Without these ground rules, small bumps in the road might turn into massive mountains. Furthermore, in-person employees may get annoyed with the flexibility shown to virtual teammates, or different virtual teammates might feel slighted if they feel one employee is getting more flexibility than they are. Keep everyone on an even playing field by setting up expectations and sticking too them.

Craft Effective Meetings

Virtual team meetings are essential for collaboration, but without a gameplan, you’ll wind up with a bunch of glitchy squares and no actual cohesive action taking place.

Like any other meeting, agendas should be sent out well ahead of time so people can understand what will be discussed and prep as necessary with any pre-readings or tasks they need to complete. Virtual teammates should be kept in the loop just as much as in-person teammates.

Virtual meetings should also start right on time; when people are remote, different time zones or schedules might make it even more important for your employees’ time to be respected. However, it’s good to have a little extra time as a buffer for people to chat and have small talk. Without those water cooler conversations of yesteryear, employees might have a harder time getting to know one another. If people don’t know each other, they’re less likely to propose bold new ideas or critique one another’s positions. The best team collaboration comes from vulnerability and openness, so if teammates barely know one another, you won’t see a very collaborative group of people.

Lastly, if some people are in the office and some are virtual, make sure you’re soliciting opinions and feedback from virtual employees. Otherwise, meetings can quickly turn into a bunch of people talking around a roundtable while a couple of others observe from computer screens. That isn’t very collaborative. Tech checks should be run in advance to make sure everything’s working properly; otherwise, time will be wasted and virtual teammates will feel even further away.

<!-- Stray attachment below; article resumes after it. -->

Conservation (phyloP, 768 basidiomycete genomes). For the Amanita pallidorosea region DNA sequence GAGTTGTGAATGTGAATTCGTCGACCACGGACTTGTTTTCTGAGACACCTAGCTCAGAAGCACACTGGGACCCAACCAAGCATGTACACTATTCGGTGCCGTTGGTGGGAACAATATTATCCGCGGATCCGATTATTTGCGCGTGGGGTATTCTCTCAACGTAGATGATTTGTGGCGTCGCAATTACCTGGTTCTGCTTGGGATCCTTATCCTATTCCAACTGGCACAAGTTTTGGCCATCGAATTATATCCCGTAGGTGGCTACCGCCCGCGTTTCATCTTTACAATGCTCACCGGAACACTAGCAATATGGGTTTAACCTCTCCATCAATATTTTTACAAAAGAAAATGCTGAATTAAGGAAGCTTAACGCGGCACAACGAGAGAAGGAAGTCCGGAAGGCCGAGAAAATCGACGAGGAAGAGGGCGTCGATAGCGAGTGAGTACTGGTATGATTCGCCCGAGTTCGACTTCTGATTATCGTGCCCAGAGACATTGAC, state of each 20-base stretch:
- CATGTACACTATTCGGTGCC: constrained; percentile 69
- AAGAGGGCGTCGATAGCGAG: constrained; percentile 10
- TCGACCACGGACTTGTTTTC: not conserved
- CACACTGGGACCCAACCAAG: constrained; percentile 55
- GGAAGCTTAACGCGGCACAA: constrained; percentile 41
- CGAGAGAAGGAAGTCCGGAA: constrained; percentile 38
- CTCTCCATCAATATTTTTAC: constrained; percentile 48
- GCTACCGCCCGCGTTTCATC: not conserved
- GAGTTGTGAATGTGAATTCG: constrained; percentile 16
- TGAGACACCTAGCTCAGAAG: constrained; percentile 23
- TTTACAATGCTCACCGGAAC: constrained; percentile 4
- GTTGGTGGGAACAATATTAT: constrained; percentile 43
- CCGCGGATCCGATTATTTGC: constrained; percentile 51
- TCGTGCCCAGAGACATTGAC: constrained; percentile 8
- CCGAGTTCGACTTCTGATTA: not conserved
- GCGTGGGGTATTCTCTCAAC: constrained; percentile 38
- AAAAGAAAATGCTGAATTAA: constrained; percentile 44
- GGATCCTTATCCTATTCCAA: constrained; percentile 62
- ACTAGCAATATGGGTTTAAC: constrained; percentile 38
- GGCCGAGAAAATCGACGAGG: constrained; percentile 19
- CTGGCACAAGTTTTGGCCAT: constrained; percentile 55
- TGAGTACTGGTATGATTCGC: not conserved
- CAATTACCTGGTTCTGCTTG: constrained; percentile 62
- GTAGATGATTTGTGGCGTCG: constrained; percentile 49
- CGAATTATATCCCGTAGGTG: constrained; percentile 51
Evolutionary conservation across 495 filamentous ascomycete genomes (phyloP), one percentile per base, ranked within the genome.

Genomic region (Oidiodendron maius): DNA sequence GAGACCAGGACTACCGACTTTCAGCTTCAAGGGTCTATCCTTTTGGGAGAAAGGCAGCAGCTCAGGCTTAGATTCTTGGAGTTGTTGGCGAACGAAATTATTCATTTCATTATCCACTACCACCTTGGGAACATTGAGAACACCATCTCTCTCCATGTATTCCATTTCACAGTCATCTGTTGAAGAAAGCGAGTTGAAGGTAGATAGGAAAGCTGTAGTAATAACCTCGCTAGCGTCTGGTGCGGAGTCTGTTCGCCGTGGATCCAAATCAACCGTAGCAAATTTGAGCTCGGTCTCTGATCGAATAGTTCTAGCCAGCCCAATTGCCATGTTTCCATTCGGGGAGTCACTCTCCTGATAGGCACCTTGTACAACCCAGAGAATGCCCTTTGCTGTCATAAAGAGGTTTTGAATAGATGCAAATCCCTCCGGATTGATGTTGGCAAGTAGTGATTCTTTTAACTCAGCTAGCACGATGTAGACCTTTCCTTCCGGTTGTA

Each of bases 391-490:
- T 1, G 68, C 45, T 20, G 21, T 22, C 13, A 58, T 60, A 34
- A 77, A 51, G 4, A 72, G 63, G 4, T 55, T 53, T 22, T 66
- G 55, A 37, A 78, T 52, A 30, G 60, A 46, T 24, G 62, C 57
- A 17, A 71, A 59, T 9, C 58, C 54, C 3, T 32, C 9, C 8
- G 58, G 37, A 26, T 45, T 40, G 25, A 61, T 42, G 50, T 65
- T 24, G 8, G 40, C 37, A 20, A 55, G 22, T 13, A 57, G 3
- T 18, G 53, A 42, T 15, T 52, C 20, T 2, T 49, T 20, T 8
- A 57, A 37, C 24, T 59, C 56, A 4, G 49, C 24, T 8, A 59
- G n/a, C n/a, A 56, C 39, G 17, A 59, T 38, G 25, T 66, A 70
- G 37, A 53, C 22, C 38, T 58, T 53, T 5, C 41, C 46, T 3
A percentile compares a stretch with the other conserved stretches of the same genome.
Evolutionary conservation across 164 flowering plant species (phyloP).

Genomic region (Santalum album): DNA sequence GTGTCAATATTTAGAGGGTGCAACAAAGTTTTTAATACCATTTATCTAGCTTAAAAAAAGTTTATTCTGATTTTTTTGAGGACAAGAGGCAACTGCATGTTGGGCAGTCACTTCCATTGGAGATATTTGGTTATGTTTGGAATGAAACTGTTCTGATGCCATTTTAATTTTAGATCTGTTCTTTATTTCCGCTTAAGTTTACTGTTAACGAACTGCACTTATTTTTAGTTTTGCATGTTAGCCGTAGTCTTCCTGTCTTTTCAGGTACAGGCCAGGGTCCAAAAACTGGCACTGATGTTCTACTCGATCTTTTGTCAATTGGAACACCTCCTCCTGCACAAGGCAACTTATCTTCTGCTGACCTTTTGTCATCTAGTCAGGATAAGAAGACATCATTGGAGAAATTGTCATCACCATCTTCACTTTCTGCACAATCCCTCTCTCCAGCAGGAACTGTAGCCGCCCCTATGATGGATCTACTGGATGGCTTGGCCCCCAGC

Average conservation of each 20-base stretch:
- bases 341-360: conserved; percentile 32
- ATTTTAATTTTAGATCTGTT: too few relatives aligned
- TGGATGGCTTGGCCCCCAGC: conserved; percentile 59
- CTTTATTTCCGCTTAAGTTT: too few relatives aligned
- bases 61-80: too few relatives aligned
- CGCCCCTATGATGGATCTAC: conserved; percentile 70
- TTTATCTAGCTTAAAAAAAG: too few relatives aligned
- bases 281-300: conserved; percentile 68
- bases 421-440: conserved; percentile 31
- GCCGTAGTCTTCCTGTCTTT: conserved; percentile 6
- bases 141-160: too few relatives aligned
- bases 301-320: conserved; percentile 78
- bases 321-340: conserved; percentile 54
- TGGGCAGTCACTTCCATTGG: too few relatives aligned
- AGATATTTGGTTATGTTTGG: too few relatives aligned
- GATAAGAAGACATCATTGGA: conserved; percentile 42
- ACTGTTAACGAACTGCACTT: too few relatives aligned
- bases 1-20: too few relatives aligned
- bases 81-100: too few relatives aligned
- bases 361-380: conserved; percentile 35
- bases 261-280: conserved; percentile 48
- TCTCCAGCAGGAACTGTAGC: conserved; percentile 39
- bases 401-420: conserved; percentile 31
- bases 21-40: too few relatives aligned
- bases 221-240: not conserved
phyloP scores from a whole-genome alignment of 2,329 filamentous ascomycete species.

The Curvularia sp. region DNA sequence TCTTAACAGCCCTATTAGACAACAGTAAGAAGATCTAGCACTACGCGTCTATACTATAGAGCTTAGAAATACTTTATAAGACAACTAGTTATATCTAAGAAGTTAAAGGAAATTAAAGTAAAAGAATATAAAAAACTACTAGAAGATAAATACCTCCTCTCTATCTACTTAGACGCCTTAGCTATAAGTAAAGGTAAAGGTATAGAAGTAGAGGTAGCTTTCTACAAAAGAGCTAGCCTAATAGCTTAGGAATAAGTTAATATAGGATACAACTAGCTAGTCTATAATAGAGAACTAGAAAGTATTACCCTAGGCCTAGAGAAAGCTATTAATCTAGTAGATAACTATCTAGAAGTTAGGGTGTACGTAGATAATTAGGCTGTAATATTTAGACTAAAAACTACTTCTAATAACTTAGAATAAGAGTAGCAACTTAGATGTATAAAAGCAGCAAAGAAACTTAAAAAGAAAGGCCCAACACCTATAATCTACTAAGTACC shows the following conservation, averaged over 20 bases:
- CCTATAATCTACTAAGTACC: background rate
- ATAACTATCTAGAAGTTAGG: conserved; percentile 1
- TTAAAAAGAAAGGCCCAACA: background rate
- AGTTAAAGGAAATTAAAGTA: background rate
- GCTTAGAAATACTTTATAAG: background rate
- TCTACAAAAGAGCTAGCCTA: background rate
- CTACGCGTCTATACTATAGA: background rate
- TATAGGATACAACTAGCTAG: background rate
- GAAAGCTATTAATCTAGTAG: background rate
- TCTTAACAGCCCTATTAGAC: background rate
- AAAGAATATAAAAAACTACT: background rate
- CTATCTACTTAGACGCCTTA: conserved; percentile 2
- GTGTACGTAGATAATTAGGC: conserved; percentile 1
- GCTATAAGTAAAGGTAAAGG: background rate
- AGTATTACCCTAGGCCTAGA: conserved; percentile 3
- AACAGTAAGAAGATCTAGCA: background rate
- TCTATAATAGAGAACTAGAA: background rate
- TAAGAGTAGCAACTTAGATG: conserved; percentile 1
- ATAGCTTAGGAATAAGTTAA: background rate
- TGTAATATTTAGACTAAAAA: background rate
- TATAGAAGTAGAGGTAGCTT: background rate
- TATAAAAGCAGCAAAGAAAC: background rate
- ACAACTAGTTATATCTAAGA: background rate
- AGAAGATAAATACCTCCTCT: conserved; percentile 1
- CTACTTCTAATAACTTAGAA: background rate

Consider In-Person Offsites

At the end of the day, it’s extremely hard to replicate authentic team bonding online. If you’re going to utilize a virtual team, even partially, it may be worth it to consider hosting in-person offsites. Even if teammates are able to get together once a year, it could provide invaluable bonding and a tight-knit vibe that allows for better teamwork in the future. It might be a major expense on the part of your company, but it also might be something that drives creativity and cohesion, leading to a more successful business in the long run. While virtual team building is possible, and can be fantastic, it’s almost impossible to completely create a bonded team that works well together if they’ve never even had the chance to meet in person. There’s simply something about physically being in the same space that allows for a friendlier, closer collaboration.

Again, this doesn’t have to be very often. Maybe when you first hire an employee, you fly them to your office, or you have a large get-together every other year. But some kind of physical togetherness, no matter how infrequent, can go a really long way.

Claire Swinarski is a Contributing Editor at HR Daily Advisor.